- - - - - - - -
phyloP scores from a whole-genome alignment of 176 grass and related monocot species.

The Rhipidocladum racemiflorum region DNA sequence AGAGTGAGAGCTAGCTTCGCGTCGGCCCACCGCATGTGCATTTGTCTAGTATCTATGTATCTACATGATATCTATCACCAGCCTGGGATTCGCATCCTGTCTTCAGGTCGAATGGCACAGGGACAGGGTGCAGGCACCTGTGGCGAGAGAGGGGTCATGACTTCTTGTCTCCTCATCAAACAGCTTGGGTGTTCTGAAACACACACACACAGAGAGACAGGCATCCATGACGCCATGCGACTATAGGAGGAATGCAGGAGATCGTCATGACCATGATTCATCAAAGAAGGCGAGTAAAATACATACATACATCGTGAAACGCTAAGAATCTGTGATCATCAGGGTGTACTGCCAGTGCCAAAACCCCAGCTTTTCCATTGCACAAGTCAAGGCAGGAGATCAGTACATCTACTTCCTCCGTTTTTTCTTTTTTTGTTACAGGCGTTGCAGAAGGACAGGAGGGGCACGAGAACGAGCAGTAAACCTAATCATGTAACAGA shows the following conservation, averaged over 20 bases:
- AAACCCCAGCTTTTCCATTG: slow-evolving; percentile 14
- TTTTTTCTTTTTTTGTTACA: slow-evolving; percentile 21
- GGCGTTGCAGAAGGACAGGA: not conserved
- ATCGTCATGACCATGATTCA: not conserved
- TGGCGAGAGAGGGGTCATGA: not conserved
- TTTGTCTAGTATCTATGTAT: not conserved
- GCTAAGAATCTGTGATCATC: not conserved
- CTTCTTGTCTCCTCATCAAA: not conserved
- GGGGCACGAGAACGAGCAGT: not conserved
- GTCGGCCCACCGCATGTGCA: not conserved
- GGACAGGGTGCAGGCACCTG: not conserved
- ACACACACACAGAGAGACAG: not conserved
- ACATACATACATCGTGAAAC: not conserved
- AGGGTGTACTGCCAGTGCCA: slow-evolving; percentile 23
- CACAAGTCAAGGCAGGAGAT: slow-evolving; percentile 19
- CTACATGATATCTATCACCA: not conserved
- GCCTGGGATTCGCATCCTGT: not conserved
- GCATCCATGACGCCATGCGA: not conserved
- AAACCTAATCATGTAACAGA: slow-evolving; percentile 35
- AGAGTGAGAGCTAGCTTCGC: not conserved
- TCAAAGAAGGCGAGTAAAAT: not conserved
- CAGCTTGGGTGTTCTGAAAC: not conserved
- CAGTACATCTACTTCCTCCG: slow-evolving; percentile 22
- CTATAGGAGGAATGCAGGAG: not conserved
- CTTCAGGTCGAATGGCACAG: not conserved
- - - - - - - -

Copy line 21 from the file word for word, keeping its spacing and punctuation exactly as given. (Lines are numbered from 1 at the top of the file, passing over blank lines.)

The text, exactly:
- AAACCTAATCATGTAACAGA: slow-evolving; percentile 35